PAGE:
Vehicle speed is the element that has the major impact on the road character and the way it is used. Lower speeds encourage an urban type of development while increasing safety for all road users.
The correlation between low vehicle speed and urban quality is consistent in almost every context and especially in Dubai. The posted speed, which by law is assigned to each street, goes hand in hand with the road design speed: a set of precise regulations are defining all geometric characteristics of each road type, with the goal of ensuring an adequate level of safety for moving vehicles. The introduction of these regulations happened worldwide mainly in the second half of the 20th century, to cope with the boom of the automobile.
Dubai boomed in a time where road manuals were widely adopted worldwide, therefore many standards were inspired by the international context: the growth of the city coincided with the diligent application of design manuals. Similar to many other cases, from the USA to the Far-East, resulting in certain degree of homogeneity throughout the city, however, it is excessively focused on private vehicles, paying less attention to other road users
Currently, there is a global shift, moving away from the rigid application of the standards towards ad hoc design solutions, depending on overall design goals and aspirations. One example is the inspiring case of New York City reducing the width of its vehicle lanes across all five boroughs, decreasing speed for cars and making room for other transport modes, from bicycles to dedicated bus lanes. This strategy paradoxically increased the average speed of vehicles, which today are getting people to destinations quicker since there are less cars on the streets, with fewer conflicts between different transport modes.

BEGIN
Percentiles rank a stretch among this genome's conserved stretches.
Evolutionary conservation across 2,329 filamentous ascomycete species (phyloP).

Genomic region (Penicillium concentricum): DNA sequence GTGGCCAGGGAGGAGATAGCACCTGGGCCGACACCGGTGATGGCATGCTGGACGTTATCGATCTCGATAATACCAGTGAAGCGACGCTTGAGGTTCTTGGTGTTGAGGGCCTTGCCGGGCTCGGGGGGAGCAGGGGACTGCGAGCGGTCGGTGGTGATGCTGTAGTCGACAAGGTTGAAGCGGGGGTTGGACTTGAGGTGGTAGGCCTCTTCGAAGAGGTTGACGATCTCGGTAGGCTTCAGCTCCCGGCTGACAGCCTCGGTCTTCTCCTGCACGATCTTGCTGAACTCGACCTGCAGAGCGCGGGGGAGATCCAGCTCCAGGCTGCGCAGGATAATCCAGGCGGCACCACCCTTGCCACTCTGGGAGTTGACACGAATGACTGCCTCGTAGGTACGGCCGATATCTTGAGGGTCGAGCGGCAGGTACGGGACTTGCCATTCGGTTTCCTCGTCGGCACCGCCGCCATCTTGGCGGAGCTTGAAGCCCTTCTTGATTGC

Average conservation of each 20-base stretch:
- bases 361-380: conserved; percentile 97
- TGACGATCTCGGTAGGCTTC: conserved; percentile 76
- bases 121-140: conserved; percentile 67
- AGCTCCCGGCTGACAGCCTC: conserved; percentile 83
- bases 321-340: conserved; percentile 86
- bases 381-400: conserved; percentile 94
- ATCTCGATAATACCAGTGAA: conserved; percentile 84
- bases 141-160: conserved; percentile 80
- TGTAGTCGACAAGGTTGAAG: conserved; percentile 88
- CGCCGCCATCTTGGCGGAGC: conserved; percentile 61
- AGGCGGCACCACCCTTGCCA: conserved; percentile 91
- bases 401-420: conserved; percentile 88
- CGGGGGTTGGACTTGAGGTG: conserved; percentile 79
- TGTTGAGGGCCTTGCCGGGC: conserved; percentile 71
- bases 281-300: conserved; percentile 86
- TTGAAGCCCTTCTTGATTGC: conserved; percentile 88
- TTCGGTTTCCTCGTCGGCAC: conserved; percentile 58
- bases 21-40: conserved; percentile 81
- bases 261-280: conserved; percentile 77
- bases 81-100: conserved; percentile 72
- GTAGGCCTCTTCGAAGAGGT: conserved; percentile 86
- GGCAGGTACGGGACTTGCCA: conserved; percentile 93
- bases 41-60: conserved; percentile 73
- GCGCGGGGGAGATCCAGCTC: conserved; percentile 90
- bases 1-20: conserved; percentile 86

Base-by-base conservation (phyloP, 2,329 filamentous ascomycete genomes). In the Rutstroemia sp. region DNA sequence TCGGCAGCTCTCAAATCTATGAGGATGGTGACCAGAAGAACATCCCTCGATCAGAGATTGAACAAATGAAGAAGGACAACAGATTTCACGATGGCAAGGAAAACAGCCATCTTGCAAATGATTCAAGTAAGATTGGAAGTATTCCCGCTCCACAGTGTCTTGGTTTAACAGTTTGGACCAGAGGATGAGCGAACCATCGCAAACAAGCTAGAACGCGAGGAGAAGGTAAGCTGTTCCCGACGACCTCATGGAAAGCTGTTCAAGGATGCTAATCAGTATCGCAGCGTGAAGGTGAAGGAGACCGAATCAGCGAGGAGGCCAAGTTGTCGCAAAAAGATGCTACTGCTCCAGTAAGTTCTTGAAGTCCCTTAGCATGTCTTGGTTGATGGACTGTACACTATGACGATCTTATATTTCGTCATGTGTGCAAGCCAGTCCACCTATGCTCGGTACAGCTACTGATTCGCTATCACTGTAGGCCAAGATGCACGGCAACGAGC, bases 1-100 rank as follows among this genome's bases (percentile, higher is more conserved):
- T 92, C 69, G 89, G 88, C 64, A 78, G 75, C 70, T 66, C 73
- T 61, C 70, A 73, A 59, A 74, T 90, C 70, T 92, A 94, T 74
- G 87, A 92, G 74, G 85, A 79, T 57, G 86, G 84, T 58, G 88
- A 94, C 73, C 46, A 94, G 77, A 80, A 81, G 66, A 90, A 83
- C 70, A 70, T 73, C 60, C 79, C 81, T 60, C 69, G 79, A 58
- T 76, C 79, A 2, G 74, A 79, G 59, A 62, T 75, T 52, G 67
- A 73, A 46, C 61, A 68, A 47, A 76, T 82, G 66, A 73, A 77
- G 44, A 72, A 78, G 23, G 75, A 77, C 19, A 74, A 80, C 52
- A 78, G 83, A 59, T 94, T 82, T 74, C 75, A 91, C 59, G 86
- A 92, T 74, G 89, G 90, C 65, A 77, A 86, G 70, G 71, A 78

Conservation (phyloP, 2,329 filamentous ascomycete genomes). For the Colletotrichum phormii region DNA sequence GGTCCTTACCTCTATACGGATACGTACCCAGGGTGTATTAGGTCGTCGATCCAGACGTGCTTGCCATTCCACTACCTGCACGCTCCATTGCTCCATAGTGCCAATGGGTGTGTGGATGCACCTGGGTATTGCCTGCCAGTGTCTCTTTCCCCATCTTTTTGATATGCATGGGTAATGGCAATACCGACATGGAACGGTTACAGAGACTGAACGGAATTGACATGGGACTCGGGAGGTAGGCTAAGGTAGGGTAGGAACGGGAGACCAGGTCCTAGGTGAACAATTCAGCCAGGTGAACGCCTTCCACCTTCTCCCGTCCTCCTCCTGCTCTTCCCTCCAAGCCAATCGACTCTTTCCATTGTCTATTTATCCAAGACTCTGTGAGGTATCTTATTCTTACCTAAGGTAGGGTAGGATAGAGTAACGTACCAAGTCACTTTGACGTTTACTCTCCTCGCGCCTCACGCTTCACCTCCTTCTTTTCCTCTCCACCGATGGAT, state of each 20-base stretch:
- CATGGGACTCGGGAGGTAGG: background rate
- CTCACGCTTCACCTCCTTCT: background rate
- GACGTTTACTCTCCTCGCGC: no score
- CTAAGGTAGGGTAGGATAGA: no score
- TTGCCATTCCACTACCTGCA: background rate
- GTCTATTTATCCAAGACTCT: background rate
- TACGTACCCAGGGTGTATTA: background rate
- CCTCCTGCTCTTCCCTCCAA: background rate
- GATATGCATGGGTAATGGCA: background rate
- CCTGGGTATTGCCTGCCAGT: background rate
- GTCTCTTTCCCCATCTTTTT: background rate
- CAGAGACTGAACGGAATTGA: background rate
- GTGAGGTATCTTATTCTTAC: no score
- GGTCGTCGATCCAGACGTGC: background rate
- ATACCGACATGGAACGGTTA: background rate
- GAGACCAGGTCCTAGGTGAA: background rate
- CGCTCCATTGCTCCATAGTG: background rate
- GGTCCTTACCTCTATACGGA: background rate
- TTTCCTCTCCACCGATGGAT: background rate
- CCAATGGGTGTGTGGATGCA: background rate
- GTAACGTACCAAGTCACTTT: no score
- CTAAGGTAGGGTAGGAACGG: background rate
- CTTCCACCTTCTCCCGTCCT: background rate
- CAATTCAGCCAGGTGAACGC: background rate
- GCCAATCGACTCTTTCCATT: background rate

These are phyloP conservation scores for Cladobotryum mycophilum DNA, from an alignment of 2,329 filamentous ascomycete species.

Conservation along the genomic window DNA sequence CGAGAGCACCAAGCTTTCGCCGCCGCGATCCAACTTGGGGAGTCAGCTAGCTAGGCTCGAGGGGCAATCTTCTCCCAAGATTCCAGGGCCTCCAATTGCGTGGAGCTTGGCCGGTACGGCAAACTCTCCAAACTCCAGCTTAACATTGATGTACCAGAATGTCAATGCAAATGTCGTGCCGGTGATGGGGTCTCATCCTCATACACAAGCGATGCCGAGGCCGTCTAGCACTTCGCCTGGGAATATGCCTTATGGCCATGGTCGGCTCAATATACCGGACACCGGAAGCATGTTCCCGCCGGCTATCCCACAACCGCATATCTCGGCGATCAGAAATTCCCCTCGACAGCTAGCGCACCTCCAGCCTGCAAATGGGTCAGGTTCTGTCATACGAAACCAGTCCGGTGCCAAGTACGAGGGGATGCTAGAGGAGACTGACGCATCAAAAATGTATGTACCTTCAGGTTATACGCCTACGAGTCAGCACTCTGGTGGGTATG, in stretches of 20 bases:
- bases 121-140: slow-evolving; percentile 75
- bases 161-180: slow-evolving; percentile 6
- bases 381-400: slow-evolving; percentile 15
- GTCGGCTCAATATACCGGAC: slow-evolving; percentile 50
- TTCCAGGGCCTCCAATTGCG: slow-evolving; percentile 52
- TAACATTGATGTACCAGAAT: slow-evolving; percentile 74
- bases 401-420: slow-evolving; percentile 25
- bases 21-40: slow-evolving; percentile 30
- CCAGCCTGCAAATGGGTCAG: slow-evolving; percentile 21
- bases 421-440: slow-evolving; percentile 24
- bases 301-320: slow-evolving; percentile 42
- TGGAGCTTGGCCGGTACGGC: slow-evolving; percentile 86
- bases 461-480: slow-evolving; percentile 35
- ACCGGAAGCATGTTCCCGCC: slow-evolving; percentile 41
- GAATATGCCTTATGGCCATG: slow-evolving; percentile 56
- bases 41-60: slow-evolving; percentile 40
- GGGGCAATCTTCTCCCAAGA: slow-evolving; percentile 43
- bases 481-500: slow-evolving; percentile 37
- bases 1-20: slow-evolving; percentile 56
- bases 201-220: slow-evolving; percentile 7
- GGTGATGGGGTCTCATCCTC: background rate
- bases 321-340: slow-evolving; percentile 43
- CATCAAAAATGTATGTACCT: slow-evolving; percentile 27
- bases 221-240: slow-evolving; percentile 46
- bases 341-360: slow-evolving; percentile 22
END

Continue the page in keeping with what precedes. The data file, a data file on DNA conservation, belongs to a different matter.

Similarly, slower roads in Dubai have significant differences from roads of the same width but different posted speed. The case of the Boulevard at Downtown is certainly a great example of large infrastructure with very high-quality standards: being a 40 Km/h road it was possible to design smaller turning radiuses providing more space for pedestrians at intersections, and raised pedestrian crossings to prioritize pedestrians.